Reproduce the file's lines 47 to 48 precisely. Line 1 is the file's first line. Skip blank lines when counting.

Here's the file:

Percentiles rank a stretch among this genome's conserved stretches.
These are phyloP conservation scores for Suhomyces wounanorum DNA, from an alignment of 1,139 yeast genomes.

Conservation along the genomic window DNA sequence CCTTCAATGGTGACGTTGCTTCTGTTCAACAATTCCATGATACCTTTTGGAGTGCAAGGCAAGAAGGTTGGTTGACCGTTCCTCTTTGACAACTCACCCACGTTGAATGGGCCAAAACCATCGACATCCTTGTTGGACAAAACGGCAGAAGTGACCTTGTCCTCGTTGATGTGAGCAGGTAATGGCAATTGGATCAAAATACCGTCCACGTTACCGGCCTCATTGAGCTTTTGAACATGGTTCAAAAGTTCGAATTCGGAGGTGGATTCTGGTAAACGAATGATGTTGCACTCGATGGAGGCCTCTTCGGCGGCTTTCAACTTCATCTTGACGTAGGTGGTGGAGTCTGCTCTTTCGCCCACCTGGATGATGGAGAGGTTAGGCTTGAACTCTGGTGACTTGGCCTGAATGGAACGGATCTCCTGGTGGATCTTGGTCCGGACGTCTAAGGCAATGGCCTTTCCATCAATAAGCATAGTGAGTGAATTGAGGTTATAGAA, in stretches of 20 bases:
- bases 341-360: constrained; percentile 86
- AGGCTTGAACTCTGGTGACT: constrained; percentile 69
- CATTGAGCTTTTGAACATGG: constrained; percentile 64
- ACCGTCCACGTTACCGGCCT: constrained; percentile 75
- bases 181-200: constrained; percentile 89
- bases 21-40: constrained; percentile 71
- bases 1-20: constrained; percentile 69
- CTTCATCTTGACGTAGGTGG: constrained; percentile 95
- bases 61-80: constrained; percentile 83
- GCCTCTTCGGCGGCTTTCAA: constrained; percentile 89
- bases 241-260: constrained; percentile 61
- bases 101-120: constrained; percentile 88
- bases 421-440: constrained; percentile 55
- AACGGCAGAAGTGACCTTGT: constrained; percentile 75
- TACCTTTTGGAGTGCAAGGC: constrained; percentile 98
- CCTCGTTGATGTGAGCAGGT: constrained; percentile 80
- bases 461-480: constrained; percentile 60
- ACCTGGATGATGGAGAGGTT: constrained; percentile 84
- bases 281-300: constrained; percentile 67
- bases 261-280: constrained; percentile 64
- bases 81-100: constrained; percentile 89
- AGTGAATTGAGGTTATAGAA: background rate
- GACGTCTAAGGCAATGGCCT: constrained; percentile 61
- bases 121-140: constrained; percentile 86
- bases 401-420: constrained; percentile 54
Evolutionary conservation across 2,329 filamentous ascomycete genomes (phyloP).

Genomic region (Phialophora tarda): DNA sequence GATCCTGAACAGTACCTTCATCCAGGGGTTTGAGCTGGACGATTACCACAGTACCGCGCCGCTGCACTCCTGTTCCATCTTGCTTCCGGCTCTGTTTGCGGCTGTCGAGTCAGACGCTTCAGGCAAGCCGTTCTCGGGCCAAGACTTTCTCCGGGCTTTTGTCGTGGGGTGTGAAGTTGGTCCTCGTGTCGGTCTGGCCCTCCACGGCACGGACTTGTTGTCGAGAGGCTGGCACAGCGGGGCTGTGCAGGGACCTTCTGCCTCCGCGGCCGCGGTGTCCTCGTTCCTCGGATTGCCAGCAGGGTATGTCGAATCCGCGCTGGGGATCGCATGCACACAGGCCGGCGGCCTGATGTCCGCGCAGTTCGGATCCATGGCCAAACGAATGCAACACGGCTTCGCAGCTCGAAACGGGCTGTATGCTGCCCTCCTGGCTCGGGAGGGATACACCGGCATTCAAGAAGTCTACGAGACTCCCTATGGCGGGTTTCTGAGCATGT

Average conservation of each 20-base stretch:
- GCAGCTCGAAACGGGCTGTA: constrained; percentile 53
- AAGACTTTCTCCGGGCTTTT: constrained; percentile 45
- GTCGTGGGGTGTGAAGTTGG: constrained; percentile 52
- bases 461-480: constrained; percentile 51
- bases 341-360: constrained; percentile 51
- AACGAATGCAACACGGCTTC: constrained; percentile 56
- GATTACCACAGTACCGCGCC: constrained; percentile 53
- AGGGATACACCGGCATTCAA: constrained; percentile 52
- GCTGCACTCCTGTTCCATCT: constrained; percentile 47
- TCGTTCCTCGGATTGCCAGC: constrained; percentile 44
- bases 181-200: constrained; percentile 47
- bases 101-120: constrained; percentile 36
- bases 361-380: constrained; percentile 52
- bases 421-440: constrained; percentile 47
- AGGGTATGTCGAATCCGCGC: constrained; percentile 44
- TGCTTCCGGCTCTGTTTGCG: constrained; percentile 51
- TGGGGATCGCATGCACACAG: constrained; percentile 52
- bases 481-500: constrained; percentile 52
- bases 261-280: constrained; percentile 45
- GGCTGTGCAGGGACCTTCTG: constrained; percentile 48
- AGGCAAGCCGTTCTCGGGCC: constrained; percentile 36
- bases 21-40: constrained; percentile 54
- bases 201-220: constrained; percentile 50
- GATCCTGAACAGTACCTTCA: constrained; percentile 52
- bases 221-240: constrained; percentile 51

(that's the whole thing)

- TGCTTCCGGCTCTGTTTGCG: constrained; percentile 51
- TGGGGATCGCATGCACACAG: constrained; percentile 52